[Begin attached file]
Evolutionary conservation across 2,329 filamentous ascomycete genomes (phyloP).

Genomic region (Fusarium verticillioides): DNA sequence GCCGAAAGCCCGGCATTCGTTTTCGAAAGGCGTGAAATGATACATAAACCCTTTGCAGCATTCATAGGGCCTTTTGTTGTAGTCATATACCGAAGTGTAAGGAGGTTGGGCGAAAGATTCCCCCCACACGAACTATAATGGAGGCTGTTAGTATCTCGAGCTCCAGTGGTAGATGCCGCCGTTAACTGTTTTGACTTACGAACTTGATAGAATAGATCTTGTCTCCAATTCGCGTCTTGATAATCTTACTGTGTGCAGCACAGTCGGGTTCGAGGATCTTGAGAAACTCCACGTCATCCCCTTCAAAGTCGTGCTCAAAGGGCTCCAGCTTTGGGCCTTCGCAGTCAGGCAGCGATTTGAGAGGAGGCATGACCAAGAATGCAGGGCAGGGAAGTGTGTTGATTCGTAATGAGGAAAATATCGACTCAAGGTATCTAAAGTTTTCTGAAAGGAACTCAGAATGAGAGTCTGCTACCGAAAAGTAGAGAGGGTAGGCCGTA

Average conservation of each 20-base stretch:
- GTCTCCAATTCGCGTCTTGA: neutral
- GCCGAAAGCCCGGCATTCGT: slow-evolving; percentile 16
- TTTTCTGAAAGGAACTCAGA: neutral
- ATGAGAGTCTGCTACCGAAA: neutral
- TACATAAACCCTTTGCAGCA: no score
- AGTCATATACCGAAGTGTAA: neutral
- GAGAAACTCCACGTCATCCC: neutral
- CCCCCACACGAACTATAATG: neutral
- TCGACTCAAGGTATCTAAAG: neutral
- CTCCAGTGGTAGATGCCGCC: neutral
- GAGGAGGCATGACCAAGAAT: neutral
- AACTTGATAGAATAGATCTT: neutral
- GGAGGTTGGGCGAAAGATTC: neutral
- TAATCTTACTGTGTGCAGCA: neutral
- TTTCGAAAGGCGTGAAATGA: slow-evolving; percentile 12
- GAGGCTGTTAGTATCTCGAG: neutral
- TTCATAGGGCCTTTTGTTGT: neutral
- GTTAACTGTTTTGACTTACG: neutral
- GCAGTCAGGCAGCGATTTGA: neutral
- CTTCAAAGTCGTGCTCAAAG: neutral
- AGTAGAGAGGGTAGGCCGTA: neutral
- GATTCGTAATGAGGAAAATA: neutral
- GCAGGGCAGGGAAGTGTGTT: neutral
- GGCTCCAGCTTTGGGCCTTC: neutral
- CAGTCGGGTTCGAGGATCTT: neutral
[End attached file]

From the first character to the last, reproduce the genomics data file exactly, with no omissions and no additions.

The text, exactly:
Evolutionary conservation across 2,329 filamentous ascomycete genomes (phyloP).

Genomic region (Fusarium verticillioides): DNA sequence GCCGAAAGCCCGGCATTCGTTTTCGAAAGGCGTGAAATGATACATAAACCCTTTGCAGCATTCATAGGGCCTTTTGTTGTAGTCATATACCGAAGTGTAAGGAGGTTGGGCGAAAGATTCCCCCCACACGAACTATAATGGAGGCTGTTAGTATCTCGAGCTCCAGTGGTAGATGCCGCCGTTAACTGTTTTGACTTACGAACTTGATAGAATAGATCTTGTCTCCAATTCGCGTCTTGATAATCTTACTGTGTGCAGCACAGTCGGGTTCGAGGATCTTGAGAAACTCCACGTCATCCCCTTCAAAGTCGTGCTCAAAGGGCTCCAGCTTTGGGCCTTCGCAGTCAGGCAGCGATTTGAGAGGAGGCATGACCAAGAATGCAGGGCAGGGAAGTGTGTTGATTCGTAATGAGGAAAATATCGACTCAAGGTATCTAAAGTTTTCTGAAAGGAACTCAGAATGAGAGTCTGCTACCGAAAAGTAGAGAGGGTAGGCCGTA

Average conservation of each 20-base stretch:
- GTCTCCAATTCGCGTCTTGA: neutral
- GCCGAAAGCCCGGCATTCGT: slow-evolving; percentile 16
- TTTTCTGAAAGGAACTCAGA: neutral
- ATGAGAGTCTGCTACCGAAA: neutral
- TACATAAACCCTTTGCAGCA: no score
- AGTCATATACCGAAGTGTAA: neutral
- GAGAAACTCCACGTCATCCC: neutral
- CCCCCACACGAACTATAATG: neutral
- TCGACTCAAGGTATCTAAAG: neutral
- CTCCAGTGGTAGATGCCGCC: neutral
- GAGGAGGCATGACCAAGAAT: neutral
- AACTTGATAGAATAGATCTT: neutral
- GGAGGTTGGGCGAAAGATTC: neutral
- TAATCTTACTGTGTGCAGCA: neutral
- TTTCGAAAGGCGTGAAATGA: slow-evolving; percentile 12
- GAGGCTGTTAGTATCTCGAG: neutral
- TTCATAGGGCCTTTTGTTGT: neutral
- GTTAACTGTTTTGACTTACG: neutral
- GCAGTCAGGCAGCGATTTGA: neutral
- CTTCAAAGTCGTGCTCAAAG: neutral
- AGTAGAGAGGGTAGGCCGTA: neutral
- GATTCGTAATGAGGAAAATA: neutral
- GCAGGGCAGGGAAGTGTGTT: neutral
- GGCTCCAGCTTTGGGCCTTC: neutral
- CAGTCGGGTTCGAGGATCTT: neutral